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Australian Liberal MP Don Harwin Comes Out as Gay In Emotional Speech to Colleagues

In a speech to the New South Wales Legislative Council today, Australian Liberal MP Don Harwin has revealed that he is gay, reports the Sydney Morning Herald.

Don harwinHarwin, the president of the upper house, came out in a Christmas message on the last sitting day of Parliament for the year.

In the emotional speech, Harwin said he rejoiced in the opportunities available to young gay and lesbian people today:

"Life is so different for them than it was for me. Much has been achieved since then, and perhaps my travails in less happy times gave me the determination I needed to pursue this role."

He added:

"It is remarkable how quickly public opinion has shifted and, indeed, our house has voted to support marriage equality in principle. I hope that my many friends who are waiting for the opportunity to marry will not have to wait too much longer for the Commonwealth Parliament to reform the law."

Following the speech, Harwin said he has been out to parents, friends, and work colleagues for almost 20 years. Harwin joins Labor's Penny Sharpe and Helen Westwood, Liberal Bruce Notley-Smith and independent Alex Greenwich as one of the few out politicians in New South Wales.

Last month, the New South Wales parliament passed new legislation that will allow people convicted under the country’s old laws criminalizing homosexuality to have their records expunged.


New South Wales Gay Couples' Marriages Performed Abroad Now Recognized

New south wales

Same-sex couples in New South Wales, Australia have a new option when it comes to marriage; they are now allowed to marry in other countries and have their marital status recognized by Australian state’s government (The New South Wales Registry of Births, Death and Marriages).

GreenwichNew South Wales Legislative Assembly member and marriage equality advocate Alex Greenwich (pictured) was instrumental in pushing this change through by introducing the Relationships Register Amendment, and rallying government support for it. Said Greenwich:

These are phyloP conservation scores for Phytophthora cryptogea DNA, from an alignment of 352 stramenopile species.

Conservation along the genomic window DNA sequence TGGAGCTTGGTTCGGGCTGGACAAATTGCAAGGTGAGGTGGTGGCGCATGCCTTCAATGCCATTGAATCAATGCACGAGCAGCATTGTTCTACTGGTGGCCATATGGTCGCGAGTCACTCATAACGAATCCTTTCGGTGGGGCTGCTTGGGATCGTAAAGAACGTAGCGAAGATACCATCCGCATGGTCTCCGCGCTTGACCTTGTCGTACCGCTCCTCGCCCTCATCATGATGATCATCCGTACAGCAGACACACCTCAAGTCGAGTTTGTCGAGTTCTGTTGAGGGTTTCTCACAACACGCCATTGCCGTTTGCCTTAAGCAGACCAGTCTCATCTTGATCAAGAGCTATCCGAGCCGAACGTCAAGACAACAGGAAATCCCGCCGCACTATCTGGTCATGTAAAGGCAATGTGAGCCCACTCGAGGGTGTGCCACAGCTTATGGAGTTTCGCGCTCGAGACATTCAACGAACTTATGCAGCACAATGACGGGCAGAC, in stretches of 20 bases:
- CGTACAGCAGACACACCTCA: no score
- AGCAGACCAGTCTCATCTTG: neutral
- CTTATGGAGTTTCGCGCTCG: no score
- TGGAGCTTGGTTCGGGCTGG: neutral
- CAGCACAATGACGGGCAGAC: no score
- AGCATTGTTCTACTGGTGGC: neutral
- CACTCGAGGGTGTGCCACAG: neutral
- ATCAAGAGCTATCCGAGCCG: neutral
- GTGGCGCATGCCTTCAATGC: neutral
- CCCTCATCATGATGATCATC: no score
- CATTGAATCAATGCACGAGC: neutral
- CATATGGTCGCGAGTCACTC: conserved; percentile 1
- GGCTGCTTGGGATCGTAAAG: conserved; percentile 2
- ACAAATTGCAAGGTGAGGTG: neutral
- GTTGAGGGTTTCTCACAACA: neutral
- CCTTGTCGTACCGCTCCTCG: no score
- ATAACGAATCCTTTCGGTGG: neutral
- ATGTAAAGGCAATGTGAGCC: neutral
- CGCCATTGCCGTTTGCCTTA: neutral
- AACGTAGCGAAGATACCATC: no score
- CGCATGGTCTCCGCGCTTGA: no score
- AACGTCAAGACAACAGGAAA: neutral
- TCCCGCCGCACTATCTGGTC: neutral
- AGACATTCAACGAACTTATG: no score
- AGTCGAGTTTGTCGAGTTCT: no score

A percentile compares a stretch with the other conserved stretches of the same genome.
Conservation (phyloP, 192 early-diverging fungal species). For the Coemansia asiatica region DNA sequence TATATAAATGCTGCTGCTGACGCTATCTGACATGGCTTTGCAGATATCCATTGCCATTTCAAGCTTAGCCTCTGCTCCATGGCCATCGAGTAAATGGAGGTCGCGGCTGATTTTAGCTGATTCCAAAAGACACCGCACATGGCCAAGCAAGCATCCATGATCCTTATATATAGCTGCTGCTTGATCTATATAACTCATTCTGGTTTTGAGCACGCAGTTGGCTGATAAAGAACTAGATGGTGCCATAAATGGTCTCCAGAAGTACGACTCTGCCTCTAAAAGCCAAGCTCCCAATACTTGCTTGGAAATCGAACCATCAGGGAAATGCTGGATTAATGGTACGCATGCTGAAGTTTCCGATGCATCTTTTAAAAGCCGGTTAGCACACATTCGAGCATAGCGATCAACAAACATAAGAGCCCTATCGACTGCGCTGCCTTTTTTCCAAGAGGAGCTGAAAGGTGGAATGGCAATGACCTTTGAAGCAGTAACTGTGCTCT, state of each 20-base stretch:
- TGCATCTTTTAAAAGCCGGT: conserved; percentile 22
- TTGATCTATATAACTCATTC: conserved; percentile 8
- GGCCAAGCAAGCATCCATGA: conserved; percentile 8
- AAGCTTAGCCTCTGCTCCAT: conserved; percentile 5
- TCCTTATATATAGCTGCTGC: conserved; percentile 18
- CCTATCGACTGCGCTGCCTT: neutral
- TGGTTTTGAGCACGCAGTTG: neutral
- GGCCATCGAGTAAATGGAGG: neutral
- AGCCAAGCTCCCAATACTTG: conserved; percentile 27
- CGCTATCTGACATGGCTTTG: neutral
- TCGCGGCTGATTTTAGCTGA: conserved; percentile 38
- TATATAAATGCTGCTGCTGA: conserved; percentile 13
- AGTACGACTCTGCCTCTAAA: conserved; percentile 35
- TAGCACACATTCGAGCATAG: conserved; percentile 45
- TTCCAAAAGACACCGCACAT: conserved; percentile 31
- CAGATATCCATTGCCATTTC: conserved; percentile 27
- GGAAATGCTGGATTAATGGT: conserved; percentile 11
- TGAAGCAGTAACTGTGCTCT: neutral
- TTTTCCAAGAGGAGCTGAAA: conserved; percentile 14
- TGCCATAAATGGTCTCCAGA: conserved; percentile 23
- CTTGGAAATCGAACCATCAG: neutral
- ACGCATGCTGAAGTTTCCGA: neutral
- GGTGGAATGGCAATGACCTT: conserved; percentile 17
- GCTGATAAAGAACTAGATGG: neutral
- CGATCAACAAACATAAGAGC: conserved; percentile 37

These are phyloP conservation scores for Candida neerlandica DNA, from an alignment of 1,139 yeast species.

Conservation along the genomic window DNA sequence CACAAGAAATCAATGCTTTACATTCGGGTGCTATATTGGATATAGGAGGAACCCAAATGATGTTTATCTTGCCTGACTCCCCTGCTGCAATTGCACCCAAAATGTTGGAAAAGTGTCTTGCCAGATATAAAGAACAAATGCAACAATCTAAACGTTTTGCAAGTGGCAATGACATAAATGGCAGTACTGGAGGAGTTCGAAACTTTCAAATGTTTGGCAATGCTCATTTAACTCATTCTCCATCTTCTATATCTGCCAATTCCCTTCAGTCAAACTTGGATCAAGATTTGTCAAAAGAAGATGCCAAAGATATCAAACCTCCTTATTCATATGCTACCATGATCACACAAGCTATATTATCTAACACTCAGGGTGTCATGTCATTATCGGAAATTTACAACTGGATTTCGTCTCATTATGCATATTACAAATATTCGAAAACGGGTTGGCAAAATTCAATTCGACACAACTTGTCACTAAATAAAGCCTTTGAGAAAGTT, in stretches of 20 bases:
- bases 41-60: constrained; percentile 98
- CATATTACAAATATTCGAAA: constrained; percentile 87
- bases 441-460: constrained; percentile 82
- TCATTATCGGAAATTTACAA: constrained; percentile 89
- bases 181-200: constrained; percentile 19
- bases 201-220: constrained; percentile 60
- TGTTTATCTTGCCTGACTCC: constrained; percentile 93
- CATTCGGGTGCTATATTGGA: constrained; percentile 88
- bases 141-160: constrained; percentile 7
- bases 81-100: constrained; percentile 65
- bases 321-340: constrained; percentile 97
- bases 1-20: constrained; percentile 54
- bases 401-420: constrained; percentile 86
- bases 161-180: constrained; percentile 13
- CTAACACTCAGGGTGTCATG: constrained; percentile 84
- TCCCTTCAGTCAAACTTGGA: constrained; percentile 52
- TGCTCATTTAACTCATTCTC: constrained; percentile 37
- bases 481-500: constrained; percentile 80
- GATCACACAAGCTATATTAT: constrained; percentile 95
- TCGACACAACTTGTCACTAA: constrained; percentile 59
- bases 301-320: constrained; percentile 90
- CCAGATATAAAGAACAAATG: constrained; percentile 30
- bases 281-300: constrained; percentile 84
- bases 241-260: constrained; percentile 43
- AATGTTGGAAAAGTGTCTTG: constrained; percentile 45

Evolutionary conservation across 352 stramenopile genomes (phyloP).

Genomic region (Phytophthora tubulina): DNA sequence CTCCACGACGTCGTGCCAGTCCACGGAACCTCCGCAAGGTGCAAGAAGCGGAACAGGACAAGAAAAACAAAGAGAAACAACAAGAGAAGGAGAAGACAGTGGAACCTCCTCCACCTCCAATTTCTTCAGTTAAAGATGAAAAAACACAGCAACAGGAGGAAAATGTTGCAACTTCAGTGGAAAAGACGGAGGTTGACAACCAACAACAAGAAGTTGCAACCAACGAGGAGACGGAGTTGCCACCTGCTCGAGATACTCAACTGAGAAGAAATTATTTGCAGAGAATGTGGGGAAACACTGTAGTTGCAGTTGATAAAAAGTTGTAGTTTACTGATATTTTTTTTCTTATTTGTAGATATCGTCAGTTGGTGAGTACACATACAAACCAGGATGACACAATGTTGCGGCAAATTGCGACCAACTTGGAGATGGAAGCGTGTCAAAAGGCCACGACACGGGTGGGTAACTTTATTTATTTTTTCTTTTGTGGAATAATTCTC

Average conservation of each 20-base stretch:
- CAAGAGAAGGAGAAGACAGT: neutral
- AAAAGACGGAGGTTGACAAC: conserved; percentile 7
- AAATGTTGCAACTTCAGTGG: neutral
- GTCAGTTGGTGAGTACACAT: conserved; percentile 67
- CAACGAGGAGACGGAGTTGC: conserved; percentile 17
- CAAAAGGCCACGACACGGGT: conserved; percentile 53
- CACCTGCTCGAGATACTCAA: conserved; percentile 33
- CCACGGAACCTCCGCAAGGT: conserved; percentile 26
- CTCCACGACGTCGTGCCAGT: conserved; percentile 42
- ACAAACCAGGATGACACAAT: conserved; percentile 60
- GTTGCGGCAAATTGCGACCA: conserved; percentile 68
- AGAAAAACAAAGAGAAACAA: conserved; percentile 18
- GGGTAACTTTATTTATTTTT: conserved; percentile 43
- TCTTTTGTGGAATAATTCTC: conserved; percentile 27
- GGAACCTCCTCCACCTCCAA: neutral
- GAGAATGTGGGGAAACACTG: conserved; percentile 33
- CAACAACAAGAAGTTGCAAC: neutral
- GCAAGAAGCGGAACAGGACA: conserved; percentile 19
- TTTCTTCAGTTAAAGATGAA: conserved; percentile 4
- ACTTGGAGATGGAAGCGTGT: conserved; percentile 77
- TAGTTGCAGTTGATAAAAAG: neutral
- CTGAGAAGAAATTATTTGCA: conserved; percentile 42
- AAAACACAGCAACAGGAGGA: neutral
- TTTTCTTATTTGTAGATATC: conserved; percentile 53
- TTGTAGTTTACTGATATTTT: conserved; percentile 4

This change acknowledges that a growing number of NSW citizens must travel overseas to marry the person they love, while waiting for the Federal Government to legislate for marriage equality…The NSW Relationship Register will now ensure same-sex marriages conducted overseas will receive a level of protection and recognition in NSW, and I thank the Attorney-General for working with me towards this outcome.

Greenwich points to the Australian national government as the reason this legislation had to go through the New South Wales state government: “The inaction of federal governments, past and present, on marriage equality remains an embarrassing blight on our nation’s reputation for fairness, freedom and equality."


Sydney, Australia's State of New South Wales Could Pass a Same-Sex Marriage Bill Next Week

The parliament of New South Wales will debate a marriage equality bill next week, Sky News reports:

NswThe group consisting of Liberal, National, Greens, Labor and independent members say the bill follows community and legal consultation, including a parliamentary inquiry that found NSW has the constitutional power to legislate on marriage.

Labor MLC Penny Sharpe said she will introduce the bill next Thursday.

'The community and parliament can be confident we have done our due diligence to ensure we have the strongest bill possible; one that will allow loving and committed same-sex couples to marry in NSW and one that will withstand any high court challenge,' she said.

The Australian Capital Territory passed a same-sex marriage bill earlier this week that PM Tony Abbott's government said it plans to fight.

Meanwhile, the High Court says it will address the issue tomorrow:

A High Court of Australia spokesman has confirmed the first directions hearing for the federal government's constitutional challenge to the ACT's same-sex marriage law will take place on Friday at 2.15pm.

It comes as same-sex couples say they will defy advice from the Prime Minister to delay getting married in Canberra, until the High Court has tested the validity of the ACT's new marriage law.

The federal government formally launched its challenge to the ACT's same-sex marriage law in the High Court on Wednesday.


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